Thursday, May 7, 2015

Brand Spark: 3 ways to spark an emotional B2B brand

It's a common lament among  B2B marketers: we inherently lack the spark of B2C, because consumer-oriented brands can appeal to the emotion while we're stuck with price comparisons and procurement committees. As the brand manager for a B2B aerospace and defense company, it's something I've even said myself.

But a pair of research studies by the Corporate Executive Board (CEB) tell us B2B brands that just stick to the facts are selling themselves short. Even in the  realm of B2B, the personal can still be a powerful way to spark a connection.

In 2013, Google and the CEB’s Leadership Council conducted a studysummarized in the Google Think article, "From Promotion to Emotion: Connecting B2B Customers to Brands", by Google's Sam Nathan and CEB's Karl Schmidtthat found that B2B brands actually drove more emotional connections than B2B brands (see the left-hand graph below). Which makes sense, when you think about it: My decision to buy an Apple Watch might be looked at askance by an Android-loving colleague, or maybe my wife when she sees the credit card bill. But when you make a decision at work, you’re putting your credibility—and sometimes, even your job—on the line to the tune of tens, thousands or even millions of dollars.

So clearly, emotion plays a serious role. In fact, as you can see in the right-hand graph below, they found that “B2B purchases are almost 50% more likely to buy a product or service when they see personal value—such as opportunity for career advancement or confidence and pride in their choice—in their business purchase decision.” Even more compelling? “They are 8x more likely to pay a premium for comparable products and services when personal value is present.”

Two years later, the CEB took that finding to the next step by looking at how to successfully navigate today's complicated procurement processes that are often filled with more and more stakeholders with divergent views. In an article on SAP's The Customer Edge website, "Business Value and Personal Value: A B2B Marketer's Guide,"  Schmidtalong with the CEB's Brent Adamson and Anna Birdtell us the answer is personal value ... with a twist.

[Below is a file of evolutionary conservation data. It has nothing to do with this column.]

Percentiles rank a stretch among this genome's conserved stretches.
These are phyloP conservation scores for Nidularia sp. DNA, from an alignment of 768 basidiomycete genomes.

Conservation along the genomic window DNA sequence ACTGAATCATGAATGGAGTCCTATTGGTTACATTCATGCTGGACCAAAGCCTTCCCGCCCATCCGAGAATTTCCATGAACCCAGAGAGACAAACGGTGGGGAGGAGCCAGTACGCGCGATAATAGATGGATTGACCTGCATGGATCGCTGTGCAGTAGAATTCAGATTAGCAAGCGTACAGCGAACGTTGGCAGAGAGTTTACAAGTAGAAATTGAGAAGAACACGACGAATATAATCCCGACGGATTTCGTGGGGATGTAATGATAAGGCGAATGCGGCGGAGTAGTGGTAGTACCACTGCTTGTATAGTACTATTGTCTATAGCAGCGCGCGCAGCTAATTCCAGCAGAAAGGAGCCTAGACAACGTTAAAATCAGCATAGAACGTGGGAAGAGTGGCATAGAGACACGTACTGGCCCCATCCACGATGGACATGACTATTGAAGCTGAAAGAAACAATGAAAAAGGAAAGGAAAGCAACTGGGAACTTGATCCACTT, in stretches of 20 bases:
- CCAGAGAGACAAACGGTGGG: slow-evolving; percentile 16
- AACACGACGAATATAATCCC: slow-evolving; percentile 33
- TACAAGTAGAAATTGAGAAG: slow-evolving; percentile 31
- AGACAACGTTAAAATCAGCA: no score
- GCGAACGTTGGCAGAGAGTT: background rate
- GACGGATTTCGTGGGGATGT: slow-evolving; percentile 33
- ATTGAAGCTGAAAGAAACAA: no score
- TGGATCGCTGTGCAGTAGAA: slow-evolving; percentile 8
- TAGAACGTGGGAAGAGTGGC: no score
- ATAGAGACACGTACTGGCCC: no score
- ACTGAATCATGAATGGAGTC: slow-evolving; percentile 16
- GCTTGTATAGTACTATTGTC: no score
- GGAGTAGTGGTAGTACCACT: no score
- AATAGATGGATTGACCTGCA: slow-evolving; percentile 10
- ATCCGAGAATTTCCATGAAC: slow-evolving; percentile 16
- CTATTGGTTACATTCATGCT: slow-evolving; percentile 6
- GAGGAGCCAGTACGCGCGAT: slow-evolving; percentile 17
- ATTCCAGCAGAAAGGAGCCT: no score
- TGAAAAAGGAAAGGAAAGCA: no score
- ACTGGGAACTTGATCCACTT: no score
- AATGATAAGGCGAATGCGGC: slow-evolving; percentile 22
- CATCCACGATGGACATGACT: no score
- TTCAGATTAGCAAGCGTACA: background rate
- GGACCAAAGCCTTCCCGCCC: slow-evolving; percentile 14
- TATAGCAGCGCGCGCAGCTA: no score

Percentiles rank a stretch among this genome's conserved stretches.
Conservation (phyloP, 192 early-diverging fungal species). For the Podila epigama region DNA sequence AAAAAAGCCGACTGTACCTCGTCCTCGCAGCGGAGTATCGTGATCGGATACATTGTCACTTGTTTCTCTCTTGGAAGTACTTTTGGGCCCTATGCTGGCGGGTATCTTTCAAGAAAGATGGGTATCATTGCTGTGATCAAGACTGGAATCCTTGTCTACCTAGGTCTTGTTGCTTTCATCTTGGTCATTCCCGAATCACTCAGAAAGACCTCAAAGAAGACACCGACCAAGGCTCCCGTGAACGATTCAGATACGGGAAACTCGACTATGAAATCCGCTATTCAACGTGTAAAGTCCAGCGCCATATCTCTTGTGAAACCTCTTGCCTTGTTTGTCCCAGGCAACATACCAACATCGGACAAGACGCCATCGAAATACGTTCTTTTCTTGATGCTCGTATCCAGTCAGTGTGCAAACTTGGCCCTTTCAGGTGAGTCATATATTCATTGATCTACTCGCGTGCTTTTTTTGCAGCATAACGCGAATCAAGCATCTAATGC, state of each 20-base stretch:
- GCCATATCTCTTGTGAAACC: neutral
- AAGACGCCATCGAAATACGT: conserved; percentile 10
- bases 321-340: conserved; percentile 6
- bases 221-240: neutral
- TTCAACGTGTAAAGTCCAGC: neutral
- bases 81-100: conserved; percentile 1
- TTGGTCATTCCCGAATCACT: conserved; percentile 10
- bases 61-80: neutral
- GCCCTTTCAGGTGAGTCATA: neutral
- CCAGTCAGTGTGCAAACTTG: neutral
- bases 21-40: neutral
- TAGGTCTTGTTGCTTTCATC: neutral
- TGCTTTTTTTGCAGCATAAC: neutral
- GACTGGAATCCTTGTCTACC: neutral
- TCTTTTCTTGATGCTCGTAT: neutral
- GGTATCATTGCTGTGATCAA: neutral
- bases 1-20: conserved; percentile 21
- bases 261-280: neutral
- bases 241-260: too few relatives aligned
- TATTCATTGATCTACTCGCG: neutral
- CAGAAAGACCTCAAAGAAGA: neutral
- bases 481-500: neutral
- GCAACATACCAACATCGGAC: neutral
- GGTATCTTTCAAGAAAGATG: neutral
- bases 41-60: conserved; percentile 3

According to their research, the average group of decision makers is made up of 5.4 people. And even winning over one member to your solution isn't enoughfully half of those decision-makers surveyed weren't willing to publicly advocate for a solution, even if they were willing to buy it. The key to winning the business, then, is to move one or more of those members (what the CEB calls a “Mobilizer”) to action, willingly lobbying colleagues to make a decision in your favor.

And how do you do that? By appealing to the personal—what the CEB dubbed Identity Value: “the ways a supplier provides benefits to the individual employees and how they perceive themselves.” It’s not a decision made by fear (i.e. that old sawhorse, “No one ever got fired for choosing IBM”), but the opposite: By being associated with the brand they selected, Mobilizers and their colleagues will feel they did good by their company and they assume and reflect the key brand (i.e. emotional) traits of the supplier they chose.

Three ways to spark your company’s identity value brand

What does all of this mean to me, you and all of our marketing colleagues in the B2B branding world? Well, it means the personal matters—a lot.

Through my experiences and studies in Northwestern University's Medill IMC program, I've identified three core steps your company  can take to get started down the personal path as a B2B brand:
  1. Find the Emotional Core: Even in a B2B environment, take the time to develop a compelling brand promise that goes beyond easily-leapfrogged feature differentiation to focus on the personal, resonant story.
  2. Tell Meaningful Stories: Personal brands aren’t told in taglines or clever magazine ads, but through powerful stories that illustrate the benefits your brand brings to the people who choose it. For example, think about the companies whose selection of Google Apps for Business didn’t just change their email client, but the whole way they communicated and talked about themselves as a business.
  3. Mobilize Your Mobilizers: Deliver those stories—and the values of your company—in ways that give the Mobilizers in your court ammunition even when you’re not in the room. Build active forums on your site where like-minded folks can share and learn about your company and the challenges and successes that make you the only smart choice.
Emotional branding can be as effective for industrial fasteners as it is for fast casual. Spark that emotional connection your B2B company with these three steps, and start to build its identity value—and, when you do it right, your own.


Paul Zastrow brings more than 20 years in brand management and marketing communications to his role as corporate brand manager for Rockwell Collins, a global aerospace and defense company headquartered in Cedar Rapids, Iowa. Paul is pursuing a Master’s in Integrated Marketing Communication from Northwestern University’s Medill. Connect with him on Twitter (@paulza) and LinkedIn.

1 comment:

  1. Paul,
    Great post. I always thought B2B marketing would be so boring compared to B2C, but your post makes it clear that the two have more similarities than I realized. Thanks for enlightening me.